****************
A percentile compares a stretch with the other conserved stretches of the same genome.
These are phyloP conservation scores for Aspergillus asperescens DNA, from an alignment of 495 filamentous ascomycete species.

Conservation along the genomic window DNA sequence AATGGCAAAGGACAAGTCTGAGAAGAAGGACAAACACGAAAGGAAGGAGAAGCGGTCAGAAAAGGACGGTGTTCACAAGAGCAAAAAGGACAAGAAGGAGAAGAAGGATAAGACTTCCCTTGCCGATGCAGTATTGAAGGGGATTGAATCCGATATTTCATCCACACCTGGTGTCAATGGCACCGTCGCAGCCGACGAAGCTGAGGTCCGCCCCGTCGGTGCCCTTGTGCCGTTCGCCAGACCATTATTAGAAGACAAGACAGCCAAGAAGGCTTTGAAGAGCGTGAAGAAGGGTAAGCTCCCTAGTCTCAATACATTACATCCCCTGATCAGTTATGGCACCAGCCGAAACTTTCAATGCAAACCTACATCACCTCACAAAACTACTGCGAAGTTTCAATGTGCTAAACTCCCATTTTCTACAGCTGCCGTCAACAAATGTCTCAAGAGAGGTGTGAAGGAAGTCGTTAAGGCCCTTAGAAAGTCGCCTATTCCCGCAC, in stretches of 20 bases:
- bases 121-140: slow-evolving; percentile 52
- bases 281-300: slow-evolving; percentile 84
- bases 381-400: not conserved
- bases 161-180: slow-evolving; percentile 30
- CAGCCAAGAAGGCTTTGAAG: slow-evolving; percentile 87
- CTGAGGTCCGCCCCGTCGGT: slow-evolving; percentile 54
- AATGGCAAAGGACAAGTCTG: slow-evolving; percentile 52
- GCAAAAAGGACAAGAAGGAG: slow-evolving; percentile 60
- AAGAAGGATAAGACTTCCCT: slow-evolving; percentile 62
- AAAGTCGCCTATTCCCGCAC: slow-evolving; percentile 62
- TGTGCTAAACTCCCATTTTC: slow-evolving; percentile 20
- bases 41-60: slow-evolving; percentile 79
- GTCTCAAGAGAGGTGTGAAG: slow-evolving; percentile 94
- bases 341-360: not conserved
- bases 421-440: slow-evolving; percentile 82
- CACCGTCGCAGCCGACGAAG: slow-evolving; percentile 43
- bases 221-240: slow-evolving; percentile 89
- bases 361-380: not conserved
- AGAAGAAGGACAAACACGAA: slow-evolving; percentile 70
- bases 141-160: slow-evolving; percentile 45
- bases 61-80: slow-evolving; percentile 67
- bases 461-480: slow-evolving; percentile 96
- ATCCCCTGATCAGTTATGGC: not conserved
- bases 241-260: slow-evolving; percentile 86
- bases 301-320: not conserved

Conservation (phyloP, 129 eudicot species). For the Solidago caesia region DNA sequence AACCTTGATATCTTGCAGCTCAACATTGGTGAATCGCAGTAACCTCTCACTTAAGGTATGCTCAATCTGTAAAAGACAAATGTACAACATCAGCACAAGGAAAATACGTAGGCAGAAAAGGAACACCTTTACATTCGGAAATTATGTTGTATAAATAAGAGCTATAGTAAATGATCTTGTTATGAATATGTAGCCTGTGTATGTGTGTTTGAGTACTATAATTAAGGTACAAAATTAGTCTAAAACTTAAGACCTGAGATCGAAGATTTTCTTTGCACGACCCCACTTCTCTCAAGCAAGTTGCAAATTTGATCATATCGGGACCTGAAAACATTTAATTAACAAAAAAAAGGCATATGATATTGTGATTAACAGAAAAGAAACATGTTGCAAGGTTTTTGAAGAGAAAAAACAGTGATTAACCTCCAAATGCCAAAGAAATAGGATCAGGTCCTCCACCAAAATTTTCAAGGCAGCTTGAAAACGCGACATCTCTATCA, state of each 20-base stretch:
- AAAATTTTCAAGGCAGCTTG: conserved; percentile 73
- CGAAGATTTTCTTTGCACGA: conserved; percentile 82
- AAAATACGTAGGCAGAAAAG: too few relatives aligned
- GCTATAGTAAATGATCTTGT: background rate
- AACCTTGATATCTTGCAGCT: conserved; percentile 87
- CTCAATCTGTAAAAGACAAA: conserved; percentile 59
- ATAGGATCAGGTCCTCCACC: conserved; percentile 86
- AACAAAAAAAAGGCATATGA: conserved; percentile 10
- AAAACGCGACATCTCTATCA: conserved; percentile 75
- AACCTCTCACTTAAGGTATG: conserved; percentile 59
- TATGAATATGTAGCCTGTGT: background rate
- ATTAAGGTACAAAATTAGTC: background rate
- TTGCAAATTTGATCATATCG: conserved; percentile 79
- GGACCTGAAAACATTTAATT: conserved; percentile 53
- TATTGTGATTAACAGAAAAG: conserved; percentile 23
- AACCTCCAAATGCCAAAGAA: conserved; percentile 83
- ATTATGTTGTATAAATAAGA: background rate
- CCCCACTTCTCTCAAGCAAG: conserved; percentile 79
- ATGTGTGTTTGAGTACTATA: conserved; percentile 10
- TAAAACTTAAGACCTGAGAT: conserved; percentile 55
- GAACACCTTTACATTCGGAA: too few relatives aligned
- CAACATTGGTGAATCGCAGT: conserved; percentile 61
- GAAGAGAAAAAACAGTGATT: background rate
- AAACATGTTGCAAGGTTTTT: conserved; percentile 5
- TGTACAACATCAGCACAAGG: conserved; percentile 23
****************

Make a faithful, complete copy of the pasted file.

A percentile compares a stretch with the other conserved stretches of the same genome.
These are phyloP conservation scores for Aspergillus asperescens DNA, from an alignment of 495 filamentous ascomycete species.

Conservation along the genomic window DNA sequence AATGGCAAAGGACAAGTCTGAGAAGAAGGACAAACACGAAAGGAAGGAGAAGCGGTCAGAAAAGGACGGTGTTCACAAGAGCAAAAAGGACAAGAAGGAGAAGAAGGATAAGACTTCCCTTGCCGATGCAGTATTGAAGGGGATTGAATCCGATATTTCATCCACACCTGGTGTCAATGGCACCGTCGCAGCCGACGAAGCTGAGGTCCGCCCCGTCGGTGCCCTTGTGCCGTTCGCCAGACCATTATTAGAAGACAAGACAGCCAAGAAGGCTTTGAAGAGCGTGAAGAAGGGTAAGCTCCCTAGTCTCAATACATTACATCCCCTGATCAGTTATGGCACCAGCCGAAACTTTCAATGCAAACCTACATCACCTCACAAAACTACTGCGAAGTTTCAATGTGCTAAACTCCCATTTTCTACAGCTGCCGTCAACAAATGTCTCAAGAGAGGTGTGAAGGAAGTCGTTAAGGCCCTTAGAAAGTCGCCTATTCCCGCAC, in stretches of 20 bases:
- bases 121-140: slow-evolving; percentile 52
- bases 281-300: slow-evolving; percentile 84
- bases 381-400: not conserved
- bases 161-180: slow-evolving; percentile 30
- CAGCCAAGAAGGCTTTGAAG: slow-evolving; percentile 87
- CTGAGGTCCGCCCCGTCGGT: slow-evolving; percentile 54
- AATGGCAAAGGACAAGTCTG: slow-evolving; percentile 52
- GCAAAAAGGACAAGAAGGAG: slow-evolving; percentile 60
- AAGAAGGATAAGACTTCCCT: slow-evolving; percentile 62
- AAAGTCGCCTATTCCCGCAC: slow-evolving; percentile 62
- TGTGCTAAACTCCCATTTTC: slow-evolving; percentile 20
- bases 41-60: slow-evolving; percentile 79
- GTCTCAAGAGAGGTGTGAAG: slow-evolving; percentile 94
- bases 341-360: not conserved
- bases 421-440: slow-evolving; percentile 82
- CACCGTCGCAGCCGACGAAG: slow-evolving; percentile 43
- bases 221-240: slow-evolving; percentile 89
- bases 361-380: not conserved
- AGAAGAAGGACAAACACGAA: slow-evolving; percentile 70
- bases 141-160: slow-evolving; percentile 45
- bases 61-80: slow-evolving; percentile 67
- bases 461-480: slow-evolving; percentile 96
- ATCCCCTGATCAGTTATGGC: not conserved
- bases 241-260: slow-evolving; percentile 86
- bases 301-320: not conserved

Conservation (phyloP, 129 eudicot species). For the Solidago caesia region DNA sequence AACCTTGATATCTTGCAGCTCAACATTGGTGAATCGCAGTAACCTCTCACTTAAGGTATGCTCAATCTGTAAAAGACAAATGTACAACATCAGCACAAGGAAAATACGTAGGCAGAAAAGGAACACCTTTACATTCGGAAATTATGTTGTATAAATAAGAGCTATAGTAAATGATCTTGTTATGAATATGTAGCCTGTGTATGTGTGTTTGAGTACTATAATTAAGGTACAAAATTAGTCTAAAACTTAAGACCTGAGATCGAAGATTTTCTTTGCACGACCCCACTTCTCTCAAGCAAGTTGCAAATTTGATCATATCGGGACCTGAAAACATTTAATTAACAAAAAAAAGGCATATGATATTGTGATTAACAGAAAAGAAACATGTTGCAAGGTTTTTGAAGAGAAAAAACAGTGATTAACCTCCAAATGCCAAAGAAATAGGATCAGGTCCTCCACCAAAATTTTCAAGGCAGCTTGAAAACGCGACATCTCTATCA, state of each 20-base stretch:
- AAAATTTTCAAGGCAGCTTG: conserved; percentile 73
- CGAAGATTTTCTTTGCACGA: conserved; percentile 82
- AAAATACGTAGGCAGAAAAG: too few relatives aligned
- GCTATAGTAAATGATCTTGT: background rate
- AACCTTGATATCTTGCAGCT: conserved; percentile 87
- CTCAATCTGTAAAAGACAAA: conserved; percentile 59
- ATAGGATCAGGTCCTCCACC: conserved; percentile 86
- AACAAAAAAAAGGCATATGA: conserved; percentile 10
- AAAACGCGACATCTCTATCA: conserved; percentile 75
- AACCTCTCACTTAAGGTATG: conserved; percentile 59
- TATGAATATGTAGCCTGTGT: background rate
- ATTAAGGTACAAAATTAGTC: background rate
- TTGCAAATTTGATCATATCG: conserved; percentile 79
- GGACCTGAAAACATTTAATT: conserved; percentile 53
- TATTGTGATTAACAGAAAAG: conserved; percentile 23
- AACCTCCAAATGCCAAAGAA: conserved; percentile 83
- ATTATGTTGTATAAATAAGA: background rate
- CCCCACTTCTCTCAAGCAAG: conserved; percentile 79
- ATGTGTGTTTGAGTACTATA: conserved; percentile 10
- TAAAACTTAAGACCTGAGAT: conserved; percentile 55
- GAACACCTTTACATTCGGAA: too few relatives aligned
- CAACATTGGTGAATCGCAGT: conserved; percentile 61
- GAAGAGAAAAAACAGTGATT: background rate
- AAACATGTTGCAAGGTTTTT: conserved; percentile 5
- TGTACAACATCAGCACAAGG: conserved; percentile 23